Omaha’s Henry Doorly Zoo says it is working quickly with two other U.S. zoos to bring 18 elephants to the U.S. now that their permit has been approved.
Federal officials determined the plan to import 18 elephants from Africa, six of which will live at Omaha’s zoo, will have no significant environmental impact.
The Dallas Zoo and Sedgwick County Zoo in Wichita, Kansas, will also each get six elephants.
The U.S Fish and Wildlife Service published the environmental impact findings Friday on the federal register and regulations.gov.
“The proposed action of issuing the import permit for the 18 elephants is the preferred action. As evaluated in the [environmental assessment], the proposed action is not expected to result in significant effects to the human environment within the meaning of [National Environmental Policy Act of 1969] and the regulations of the Council on Environmental Quality,” the agency said.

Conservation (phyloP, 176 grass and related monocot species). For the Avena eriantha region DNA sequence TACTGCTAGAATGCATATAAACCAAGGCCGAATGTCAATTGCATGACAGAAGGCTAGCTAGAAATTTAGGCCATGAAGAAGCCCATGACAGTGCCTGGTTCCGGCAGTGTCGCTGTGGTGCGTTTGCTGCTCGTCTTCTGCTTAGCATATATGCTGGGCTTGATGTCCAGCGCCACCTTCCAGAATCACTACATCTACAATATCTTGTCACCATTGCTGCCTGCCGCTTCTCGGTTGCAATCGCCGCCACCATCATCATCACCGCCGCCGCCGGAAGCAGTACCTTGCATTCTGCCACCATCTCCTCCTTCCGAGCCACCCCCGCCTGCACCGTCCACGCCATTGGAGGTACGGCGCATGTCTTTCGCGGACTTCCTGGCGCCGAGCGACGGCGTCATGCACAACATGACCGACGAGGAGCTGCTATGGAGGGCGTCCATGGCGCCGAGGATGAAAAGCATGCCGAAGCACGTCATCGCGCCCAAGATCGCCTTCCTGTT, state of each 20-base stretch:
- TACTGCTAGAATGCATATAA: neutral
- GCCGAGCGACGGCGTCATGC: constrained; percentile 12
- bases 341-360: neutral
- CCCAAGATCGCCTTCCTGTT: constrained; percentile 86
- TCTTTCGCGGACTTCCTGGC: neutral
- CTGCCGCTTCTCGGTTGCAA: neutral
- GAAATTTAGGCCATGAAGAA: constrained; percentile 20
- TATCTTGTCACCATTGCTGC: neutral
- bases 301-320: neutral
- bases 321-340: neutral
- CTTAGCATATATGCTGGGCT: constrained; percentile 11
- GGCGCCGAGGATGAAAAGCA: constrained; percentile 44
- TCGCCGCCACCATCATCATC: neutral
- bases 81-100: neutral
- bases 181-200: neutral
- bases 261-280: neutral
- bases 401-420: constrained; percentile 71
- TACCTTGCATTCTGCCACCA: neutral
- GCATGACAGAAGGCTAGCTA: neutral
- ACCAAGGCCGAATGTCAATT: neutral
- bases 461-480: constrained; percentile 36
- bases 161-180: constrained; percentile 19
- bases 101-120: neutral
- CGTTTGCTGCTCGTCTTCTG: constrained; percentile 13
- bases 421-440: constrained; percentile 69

The Omaha Zoo issued a statement Friday with more details about the efforts to help the elephants.
“Since July, when the elephants were removed from the parks, they have lived in temporary holding areas called bomas. As drought conditions throughout the region worsened, the zoos proactively supported efforts to import food from other regions to feed the elephants, as well as rhinos that are living in the parks and where adequate food resources are not available.”
The Omaha Zoo will house one male and five female elephants in an exhibit currently under construction as part of the African Grasslands expansion.
According to the zoo’s website, it will be the largest herd room in North America, measuring 29,000 square feet.